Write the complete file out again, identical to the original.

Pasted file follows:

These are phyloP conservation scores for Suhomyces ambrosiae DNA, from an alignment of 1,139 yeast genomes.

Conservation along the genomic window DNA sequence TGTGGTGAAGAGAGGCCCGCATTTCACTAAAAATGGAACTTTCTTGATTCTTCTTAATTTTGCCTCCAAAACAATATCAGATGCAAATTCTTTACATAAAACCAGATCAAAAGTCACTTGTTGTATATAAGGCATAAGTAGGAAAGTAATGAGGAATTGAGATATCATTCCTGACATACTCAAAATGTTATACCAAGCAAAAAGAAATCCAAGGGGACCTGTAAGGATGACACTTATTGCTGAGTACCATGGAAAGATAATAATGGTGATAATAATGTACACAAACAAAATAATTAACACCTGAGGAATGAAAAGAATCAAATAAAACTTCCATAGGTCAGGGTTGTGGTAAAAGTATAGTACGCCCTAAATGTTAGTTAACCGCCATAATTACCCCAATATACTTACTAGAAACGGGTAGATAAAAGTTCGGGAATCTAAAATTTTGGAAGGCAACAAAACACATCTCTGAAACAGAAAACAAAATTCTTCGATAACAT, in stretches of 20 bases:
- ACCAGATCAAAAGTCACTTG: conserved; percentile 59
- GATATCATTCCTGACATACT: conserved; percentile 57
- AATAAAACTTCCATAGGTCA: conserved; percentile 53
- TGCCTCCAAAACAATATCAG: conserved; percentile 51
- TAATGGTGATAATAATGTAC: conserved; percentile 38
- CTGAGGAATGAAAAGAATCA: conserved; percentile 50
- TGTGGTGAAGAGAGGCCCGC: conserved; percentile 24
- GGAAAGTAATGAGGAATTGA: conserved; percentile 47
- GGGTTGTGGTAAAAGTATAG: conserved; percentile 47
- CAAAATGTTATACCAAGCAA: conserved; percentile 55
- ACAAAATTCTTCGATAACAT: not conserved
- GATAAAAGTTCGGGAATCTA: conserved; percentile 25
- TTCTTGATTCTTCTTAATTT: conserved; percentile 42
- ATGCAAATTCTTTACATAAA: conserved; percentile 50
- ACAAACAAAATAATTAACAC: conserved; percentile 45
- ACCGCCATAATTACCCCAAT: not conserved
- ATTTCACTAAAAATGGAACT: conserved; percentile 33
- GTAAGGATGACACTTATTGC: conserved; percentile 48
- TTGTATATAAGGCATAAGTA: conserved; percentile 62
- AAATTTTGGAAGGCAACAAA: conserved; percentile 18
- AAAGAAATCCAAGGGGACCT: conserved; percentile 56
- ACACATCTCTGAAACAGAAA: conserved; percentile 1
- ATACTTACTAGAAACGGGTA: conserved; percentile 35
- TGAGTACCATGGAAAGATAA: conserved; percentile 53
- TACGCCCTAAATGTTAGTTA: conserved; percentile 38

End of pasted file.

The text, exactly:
These are phyloP conservation scores for Suhomyces ambrosiae DNA, from an alignment of 1,139 yeast genomes.

Conservation along the genomic window DNA sequence TGTGGTGAAGAGAGGCCCGCATTTCACTAAAAATGGAACTTTCTTGATTCTTCTTAATTTTGCCTCCAAAACAATATCAGATGCAAATTCTTTACATAAAACCAGATCAAAAGTCACTTGTTGTATATAAGGCATAAGTAGGAAAGTAATGAGGAATTGAGATATCATTCCTGACATACTCAAAATGTTATACCAAGCAAAAAGAAATCCAAGGGGACCTGTAAGGATGACACTTATTGCTGAGTACCATGGAAAGATAATAATGGTGATAATAATGTACACAAACAAAATAATTAACACCTGAGGAATGAAAAGAATCAAATAAAACTTCCATAGGTCAGGGTTGTGGTAAAAGTATAGTACGCCCTAAATGTTAGTTAACCGCCATAATTACCCCAATATACTTACTAGAAACGGGTAGATAAAAGTTCGGGAATCTAAAATTTTGGAAGGCAACAAAACACATCTCTGAAACAGAAAACAAAATTCTTCGATAACAT, in stretches of 20 bases:
- ACCAGATCAAAAGTCACTTG: conserved; percentile 59
- GATATCATTCCTGACATACT: conserved; percentile 57
- AATAAAACTTCCATAGGTCA: conserved; percentile 53
- TGCCTCCAAAACAATATCAG: conserved; percentile 51
- TAATGGTGATAATAATGTAC: conserved; percentile 38
- CTGAGGAATGAAAAGAATCA: conserved; percentile 50
- TGTGGTGAAGAGAGGCCCGC: conserved; percentile 24
- GGAAAGTAATGAGGAATTGA: conserved; percentile 47
- GGGTTGTGGTAAAAGTATAG: conserved; percentile 47
- CAAAATGTTATACCAAGCAA: conserved; percentile 55
- ACAAAATTCTTCGATAACAT: not conserved
- GATAAAAGTTCGGGAATCTA: conserved; percentile 25
- TTCTTGATTCTTCTTAATTT: conserved; percentile 42
- ATGCAAATTCTTTACATAAA: conserved; percentile 50
- ACAAACAAAATAATTAACAC: conserved; percentile 45
- ACCGCCATAATTACCCCAAT: not conserved
- ATTTCACTAAAAATGGAACT: conserved; percentile 33
- GTAAGGATGACACTTATTGC: conserved; percentile 48
- TTGTATATAAGGCATAAGTA: conserved; percentile 62
- AAATTTTGGAAGGCAACAAA: conserved; percentile 18
- AAAGAAATCCAAGGGGACCT: conserved; percentile 56
- ACACATCTCTGAAACAGAAA: conserved; percentile 1
- ATACTTACTAGAAACGGGTA: conserved; percentile 35
- TGAGTACCATGGAAAGATAA: conserved; percentile 53
- TACGCCCTAAATGTTAGTTA: conserved; percentile 38